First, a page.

This week’s Friday 2 on 1 blog post title has been suggested by Shackman who claims that he was inspired by our own old geezelle Tammy. She actually is a minimalist and far from a simpleton but, that is word play that I hope she will forgive me for.
Simple Living as per Wikipedia was practiced by Mahatma Gandhi. His contemporary freedom fighter Sarojni Naidu had this to say about that to him. “Do you know how much it costs every day to keep you in poverty?”
I flatter myself that mine is a life on the simple side. That is my perception. Ekoshapu who had visited me for the first time said this about my simplicity. “I, along with my friend, met Ramana Sir on Sunday at his home (mansion would be the right word, considering the super-affluent locality and spacious rooms/garden).” If I were to visit some of my friends who live in more upmarket areas in bigger homes, perhaps I would also say the same thing. The point is that ‘simplicity’ is a matter of perception.
For me, being simple is keeping my wants to the barest minimum and finding simple solutions to life’s problems. For instance, while I can and on occasions do use a car with a driver hired on an hourly basis, I would rather use a cab or an auto-rickshaw to go wherever I need to go as, parking and its attendant problems is always a major constraint. On the other hand, Ekoshapu, being much younger and more agile, uses our very reliable public transport bus system to commute within our city. He finds that simpler. Perhaps had I been his age with my present lifestyle, I would have too. In other words, simplicty can be thrust on us too and often is!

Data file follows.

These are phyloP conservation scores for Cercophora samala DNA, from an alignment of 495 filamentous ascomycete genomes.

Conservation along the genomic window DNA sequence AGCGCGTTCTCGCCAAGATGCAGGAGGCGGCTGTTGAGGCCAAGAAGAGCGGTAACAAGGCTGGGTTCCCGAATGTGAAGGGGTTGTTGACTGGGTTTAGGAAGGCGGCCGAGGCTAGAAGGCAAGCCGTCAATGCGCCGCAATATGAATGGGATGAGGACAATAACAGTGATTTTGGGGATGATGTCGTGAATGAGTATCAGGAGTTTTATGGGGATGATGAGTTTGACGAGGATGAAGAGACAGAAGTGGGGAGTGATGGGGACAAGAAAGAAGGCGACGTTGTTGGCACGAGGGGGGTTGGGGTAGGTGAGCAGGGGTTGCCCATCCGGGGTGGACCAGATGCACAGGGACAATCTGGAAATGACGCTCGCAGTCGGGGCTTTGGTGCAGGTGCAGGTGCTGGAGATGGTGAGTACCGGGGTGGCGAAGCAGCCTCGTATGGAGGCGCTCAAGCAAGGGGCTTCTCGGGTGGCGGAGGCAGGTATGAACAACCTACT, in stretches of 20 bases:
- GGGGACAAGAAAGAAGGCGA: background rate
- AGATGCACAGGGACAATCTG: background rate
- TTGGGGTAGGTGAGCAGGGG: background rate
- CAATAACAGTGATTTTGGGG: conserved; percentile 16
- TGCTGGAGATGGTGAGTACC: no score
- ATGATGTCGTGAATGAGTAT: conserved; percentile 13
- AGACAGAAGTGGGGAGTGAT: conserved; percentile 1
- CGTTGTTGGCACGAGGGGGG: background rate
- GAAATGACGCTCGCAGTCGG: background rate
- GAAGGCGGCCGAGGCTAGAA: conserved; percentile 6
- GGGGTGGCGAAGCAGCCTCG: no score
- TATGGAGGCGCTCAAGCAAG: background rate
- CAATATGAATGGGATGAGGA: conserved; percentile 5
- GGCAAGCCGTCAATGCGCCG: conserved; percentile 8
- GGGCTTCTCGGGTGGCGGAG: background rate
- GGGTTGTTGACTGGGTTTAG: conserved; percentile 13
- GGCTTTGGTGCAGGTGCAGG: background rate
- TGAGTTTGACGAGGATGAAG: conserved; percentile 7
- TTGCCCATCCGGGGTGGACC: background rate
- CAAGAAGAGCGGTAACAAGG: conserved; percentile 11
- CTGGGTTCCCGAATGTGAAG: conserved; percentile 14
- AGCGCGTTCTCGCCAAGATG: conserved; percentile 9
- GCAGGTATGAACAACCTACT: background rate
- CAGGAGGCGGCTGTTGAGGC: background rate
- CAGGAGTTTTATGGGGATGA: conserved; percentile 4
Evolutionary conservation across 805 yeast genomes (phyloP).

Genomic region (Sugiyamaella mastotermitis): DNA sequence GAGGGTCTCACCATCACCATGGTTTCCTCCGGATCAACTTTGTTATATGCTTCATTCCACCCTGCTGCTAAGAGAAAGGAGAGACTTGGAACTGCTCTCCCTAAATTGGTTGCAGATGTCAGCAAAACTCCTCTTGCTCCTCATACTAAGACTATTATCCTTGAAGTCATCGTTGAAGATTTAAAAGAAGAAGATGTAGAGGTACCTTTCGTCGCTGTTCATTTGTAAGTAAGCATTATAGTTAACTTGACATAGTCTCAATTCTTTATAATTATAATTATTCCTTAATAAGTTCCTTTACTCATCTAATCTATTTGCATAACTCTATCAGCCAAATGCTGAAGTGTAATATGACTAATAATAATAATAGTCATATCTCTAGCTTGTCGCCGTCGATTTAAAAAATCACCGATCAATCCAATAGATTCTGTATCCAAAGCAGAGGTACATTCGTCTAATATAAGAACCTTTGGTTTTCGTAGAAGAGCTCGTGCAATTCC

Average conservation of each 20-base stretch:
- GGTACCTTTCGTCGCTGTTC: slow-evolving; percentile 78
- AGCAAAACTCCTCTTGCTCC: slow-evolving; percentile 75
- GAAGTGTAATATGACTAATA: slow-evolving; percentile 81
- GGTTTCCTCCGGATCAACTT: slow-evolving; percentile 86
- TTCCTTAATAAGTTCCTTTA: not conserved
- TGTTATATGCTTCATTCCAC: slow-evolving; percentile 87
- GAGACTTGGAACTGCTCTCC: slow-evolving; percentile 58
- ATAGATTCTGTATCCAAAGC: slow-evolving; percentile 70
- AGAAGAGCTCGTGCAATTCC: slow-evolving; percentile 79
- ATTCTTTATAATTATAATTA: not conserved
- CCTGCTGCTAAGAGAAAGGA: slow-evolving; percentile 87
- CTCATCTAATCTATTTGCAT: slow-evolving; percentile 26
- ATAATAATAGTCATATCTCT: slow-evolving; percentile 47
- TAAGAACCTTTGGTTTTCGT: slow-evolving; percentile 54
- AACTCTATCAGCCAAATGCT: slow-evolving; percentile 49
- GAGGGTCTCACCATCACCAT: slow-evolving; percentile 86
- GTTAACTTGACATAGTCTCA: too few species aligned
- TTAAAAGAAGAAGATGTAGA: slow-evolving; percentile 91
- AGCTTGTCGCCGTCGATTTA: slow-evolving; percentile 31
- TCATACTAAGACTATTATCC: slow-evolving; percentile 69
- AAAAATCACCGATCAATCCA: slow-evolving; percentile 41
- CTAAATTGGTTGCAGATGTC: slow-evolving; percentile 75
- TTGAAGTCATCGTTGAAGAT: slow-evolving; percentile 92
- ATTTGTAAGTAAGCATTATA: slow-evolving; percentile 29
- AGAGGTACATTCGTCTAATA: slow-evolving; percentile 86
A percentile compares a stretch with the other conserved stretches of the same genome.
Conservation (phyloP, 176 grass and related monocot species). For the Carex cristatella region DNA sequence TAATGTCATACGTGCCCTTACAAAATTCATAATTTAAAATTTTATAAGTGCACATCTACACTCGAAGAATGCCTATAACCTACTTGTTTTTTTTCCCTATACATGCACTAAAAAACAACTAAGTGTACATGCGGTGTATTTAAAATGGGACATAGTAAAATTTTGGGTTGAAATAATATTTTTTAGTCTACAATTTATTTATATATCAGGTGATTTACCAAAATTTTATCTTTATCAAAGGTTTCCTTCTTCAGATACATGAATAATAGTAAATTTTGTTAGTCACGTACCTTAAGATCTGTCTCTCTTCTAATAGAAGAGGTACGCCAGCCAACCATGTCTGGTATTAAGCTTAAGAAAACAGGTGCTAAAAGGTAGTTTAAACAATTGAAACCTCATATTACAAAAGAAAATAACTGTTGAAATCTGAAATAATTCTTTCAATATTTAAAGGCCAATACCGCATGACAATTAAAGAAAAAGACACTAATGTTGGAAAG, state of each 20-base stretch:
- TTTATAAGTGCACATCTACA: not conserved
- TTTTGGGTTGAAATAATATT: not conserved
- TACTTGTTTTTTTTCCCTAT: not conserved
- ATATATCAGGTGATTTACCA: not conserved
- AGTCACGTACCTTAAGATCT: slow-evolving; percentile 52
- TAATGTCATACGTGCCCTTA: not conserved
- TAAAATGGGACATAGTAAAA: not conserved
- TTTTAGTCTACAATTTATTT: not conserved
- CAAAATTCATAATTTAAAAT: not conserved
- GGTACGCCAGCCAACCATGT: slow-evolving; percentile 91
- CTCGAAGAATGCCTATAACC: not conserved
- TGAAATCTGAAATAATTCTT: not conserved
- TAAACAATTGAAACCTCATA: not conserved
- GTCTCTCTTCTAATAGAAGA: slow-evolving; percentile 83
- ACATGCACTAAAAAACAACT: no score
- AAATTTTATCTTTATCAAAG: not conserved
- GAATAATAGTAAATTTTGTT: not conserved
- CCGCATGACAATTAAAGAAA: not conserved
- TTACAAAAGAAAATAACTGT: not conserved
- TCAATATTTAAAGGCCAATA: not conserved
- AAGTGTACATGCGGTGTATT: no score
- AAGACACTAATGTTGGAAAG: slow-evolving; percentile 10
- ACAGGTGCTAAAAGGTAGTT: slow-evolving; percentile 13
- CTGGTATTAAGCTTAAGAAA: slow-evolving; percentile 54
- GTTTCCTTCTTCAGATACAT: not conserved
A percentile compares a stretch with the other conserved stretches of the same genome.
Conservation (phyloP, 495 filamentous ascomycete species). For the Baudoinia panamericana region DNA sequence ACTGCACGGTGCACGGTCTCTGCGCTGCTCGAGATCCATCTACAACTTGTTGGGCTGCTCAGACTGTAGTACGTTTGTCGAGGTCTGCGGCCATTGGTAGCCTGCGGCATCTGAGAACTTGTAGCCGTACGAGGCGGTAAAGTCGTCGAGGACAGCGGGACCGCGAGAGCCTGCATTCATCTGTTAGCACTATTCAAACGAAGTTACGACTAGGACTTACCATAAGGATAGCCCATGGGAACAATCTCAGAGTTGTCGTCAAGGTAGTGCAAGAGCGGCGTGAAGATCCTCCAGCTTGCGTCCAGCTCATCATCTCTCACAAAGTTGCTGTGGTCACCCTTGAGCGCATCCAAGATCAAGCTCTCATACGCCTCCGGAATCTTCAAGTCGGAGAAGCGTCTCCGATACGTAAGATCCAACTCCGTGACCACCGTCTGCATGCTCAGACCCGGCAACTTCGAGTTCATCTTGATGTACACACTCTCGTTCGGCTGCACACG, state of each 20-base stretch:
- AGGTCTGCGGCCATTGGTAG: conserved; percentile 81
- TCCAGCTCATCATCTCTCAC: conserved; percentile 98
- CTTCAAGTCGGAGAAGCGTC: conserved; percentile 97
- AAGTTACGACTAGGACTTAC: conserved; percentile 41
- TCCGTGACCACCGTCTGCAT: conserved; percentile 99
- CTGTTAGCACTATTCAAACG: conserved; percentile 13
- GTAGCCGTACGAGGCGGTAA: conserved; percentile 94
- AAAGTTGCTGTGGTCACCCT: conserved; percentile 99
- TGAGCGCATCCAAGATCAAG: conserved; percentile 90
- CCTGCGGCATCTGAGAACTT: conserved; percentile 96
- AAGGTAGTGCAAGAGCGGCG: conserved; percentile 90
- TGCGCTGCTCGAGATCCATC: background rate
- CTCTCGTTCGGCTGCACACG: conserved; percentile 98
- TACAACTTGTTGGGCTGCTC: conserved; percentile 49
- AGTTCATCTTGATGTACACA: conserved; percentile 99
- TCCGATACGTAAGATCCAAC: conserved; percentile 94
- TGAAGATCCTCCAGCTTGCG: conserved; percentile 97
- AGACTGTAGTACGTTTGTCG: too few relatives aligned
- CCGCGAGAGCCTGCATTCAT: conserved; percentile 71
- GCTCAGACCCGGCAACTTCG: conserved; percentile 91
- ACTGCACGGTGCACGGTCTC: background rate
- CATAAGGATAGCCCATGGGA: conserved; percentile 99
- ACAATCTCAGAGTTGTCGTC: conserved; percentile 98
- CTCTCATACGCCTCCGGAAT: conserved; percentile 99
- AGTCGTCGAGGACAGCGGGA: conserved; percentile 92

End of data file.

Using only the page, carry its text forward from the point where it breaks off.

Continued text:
I wonder if in our lifetime we will see a major shift from consumerism to simplicity/minimalism as a natural reaction to the former reaching its limits. A process called Enandriomia. I certainly see many middle class and affluent families opting for the latter and wonder if a snowballing effect will occur. On the other hand, for developing nations like India, aspirational impacts on the poor climbing the economic ladder perhaps, balances such reversals. The next few decades will be interesting to watch.
Not being part of the consumer society is more than enough to have a life of the simple side. I am not tempted to buy unnecessary things with the exception of books. Hopefully, one of these days, even that weakness will drop off like a ripe pumpkin that simply snaps off from the vein.
Do go over to Shackman’s blog to see what he has to say about the topic.